Zimbabwe News and Internet Radio

Illegal Zimbabwean miners feared dead in SA shaft explosion

By Nqobile Tshili and Auxilia Katongomara

Zimbabweans are feared to be among the people who died in a blast that happened at a disused mine in South Africa where 29 bodies have been retrieved while 11 people were rescued.

The accident is suspected to have occurred on Thursday last week at Harmony Gold mine shaft in Welkom, Free State, but was discovered earlier this week.

Zimbabwe Consul-General in South Africa Mr Batiraishe Mukonoweshuro said the suspected illegal miners are said to have forced open the defunct mine using explosives.

After several blasts the mine collapsed on them.

He said South African officials have started a rescue mission which has seen several bodies being removed.

“It’s a combination of the blast plus the suffocation from the blast because of the gases. So my understanding is that they are suspecting that these people are from three nationalities, Lesotho, Mozambique and Zimbabwe,” he said.

“So far they have removed 29 bodies and managed to rescue 11 people. The 11 are being held so that they can assist in the identification of bodies and providing information on what really happened.”

Mr Mukonoweshuro said it was disturbing that the illegal miners blasted a defunct mine sealed with concrete to gain entry, exposing themselves to dangerous chemicals.

“It’s so unfortunate that the Zimbabweans continue to take risks in these disused mines in trying to eke a living. Unfortunately these scenarios always play out and no one knows how to stop them. There is a debate in the country on how they can stop it and in this incident the mine was actually sealed but they blew it open,” said Mr Mukonoweshuro.

He said today they will engage the South African authorities who will provide refined information on what really happened.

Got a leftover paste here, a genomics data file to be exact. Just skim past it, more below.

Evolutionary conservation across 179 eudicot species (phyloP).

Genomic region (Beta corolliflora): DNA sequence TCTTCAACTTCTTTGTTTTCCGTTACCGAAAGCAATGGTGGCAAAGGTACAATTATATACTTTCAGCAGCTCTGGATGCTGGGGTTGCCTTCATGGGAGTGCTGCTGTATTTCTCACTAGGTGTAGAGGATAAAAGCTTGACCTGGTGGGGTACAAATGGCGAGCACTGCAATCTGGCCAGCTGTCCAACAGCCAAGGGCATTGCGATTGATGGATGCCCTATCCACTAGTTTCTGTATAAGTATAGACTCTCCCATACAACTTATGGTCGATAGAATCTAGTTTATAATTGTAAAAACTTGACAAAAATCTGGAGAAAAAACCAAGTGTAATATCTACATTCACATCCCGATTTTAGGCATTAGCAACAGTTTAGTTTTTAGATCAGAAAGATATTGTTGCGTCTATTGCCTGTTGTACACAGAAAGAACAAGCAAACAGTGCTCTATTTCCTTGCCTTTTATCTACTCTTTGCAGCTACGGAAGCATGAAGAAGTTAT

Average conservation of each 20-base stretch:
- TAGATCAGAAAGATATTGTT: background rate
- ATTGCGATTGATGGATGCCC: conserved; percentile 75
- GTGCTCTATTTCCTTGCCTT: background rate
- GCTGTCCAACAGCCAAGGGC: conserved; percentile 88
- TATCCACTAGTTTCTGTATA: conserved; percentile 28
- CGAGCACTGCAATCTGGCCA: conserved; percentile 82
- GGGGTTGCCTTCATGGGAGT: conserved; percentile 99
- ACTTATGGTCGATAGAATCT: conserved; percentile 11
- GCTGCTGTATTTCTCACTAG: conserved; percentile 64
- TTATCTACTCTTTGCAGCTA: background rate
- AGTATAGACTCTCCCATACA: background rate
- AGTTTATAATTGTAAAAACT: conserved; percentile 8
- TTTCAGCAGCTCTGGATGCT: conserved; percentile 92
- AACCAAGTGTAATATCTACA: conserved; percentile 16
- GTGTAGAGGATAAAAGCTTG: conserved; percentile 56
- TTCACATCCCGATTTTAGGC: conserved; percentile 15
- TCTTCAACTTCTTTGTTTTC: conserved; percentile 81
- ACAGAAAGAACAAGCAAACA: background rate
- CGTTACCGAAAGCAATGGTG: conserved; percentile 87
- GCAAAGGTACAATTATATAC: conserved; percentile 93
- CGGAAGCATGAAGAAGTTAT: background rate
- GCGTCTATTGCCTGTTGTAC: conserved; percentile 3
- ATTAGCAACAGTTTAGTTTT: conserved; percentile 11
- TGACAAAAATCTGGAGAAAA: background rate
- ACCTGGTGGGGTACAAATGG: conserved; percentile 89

Mr Mukonoweshuro said although it was understandable that the country’s citizens will be trying to fend for their families, they should avoid taking life- threatening jobs.

“We continue to urge our people to desist from entering disused mines because they risk their lives all the time. And we also want to pay tribute to those who are assisting, the government of South Africa and we’re sorry if there are any Zimbabweans who have lost their lives in this tragedy,” said Mr Mukonoweshuro.

In 2014, 27 Zimbabweans from Gokwe and Nkayi suffocated in a shaft at Roodepoort Mine, in Johannesburg West, South Africa, after inhaling carbon monoxide.

Meanwhile, South Africa has deported over 10 000 Zimbabweans since last year, spending R33 million every month on extraditing the illegal immigrants.

An estimated two million Zimbabweans are living in South Africa.

Mr Mukonoweshuro said the majority of the deportees are over-stayers.

“Those are statistics from last year. Those are over- stayers, that’s what I understand. They are over-stayers from Lindela. This is not a one-time deportation, it’s an annual figure,” said Mr Mukonoweshuro.

About 10 433 Zimbabweans have been deported since last year together with nationals from other neighbouring countries such as Mozambique, Lesotho and Malawi.

South Africa’s department of Home Affairs said the deportations were in line with the Immigration Act which they were implementing in a non-discriminatory manner.

“Anyone found to have obtained any enabling document in a fraudulent manner is dealt with according to the legislative prescripts,” said the department’s spokesperson Mr Thabo Mokgola.

Unconfirmed reports say South Africa has tightened its laws with illegal immigrants appearing in court before deportation.

This measure, according to the reports, was put in place to control the number of illegal immigrants who sneaked back into the country soon after deportation.

At least 200 000 Zimbabweans in South Africa face deportation at the expiry of their special dispensation permits on December 31 this year.

Former South African Home Affairs Minister Malusi Gigaba earlier this year said the special permit arrangement could not continue forever.

He said some Zimbabweans might be forced to regularise their stay in that country or apply for visas like other foreigners.

“We cannot offer permanent residency for such a high number of people,” Minister Gigaba was quoted saying. The Chronicle

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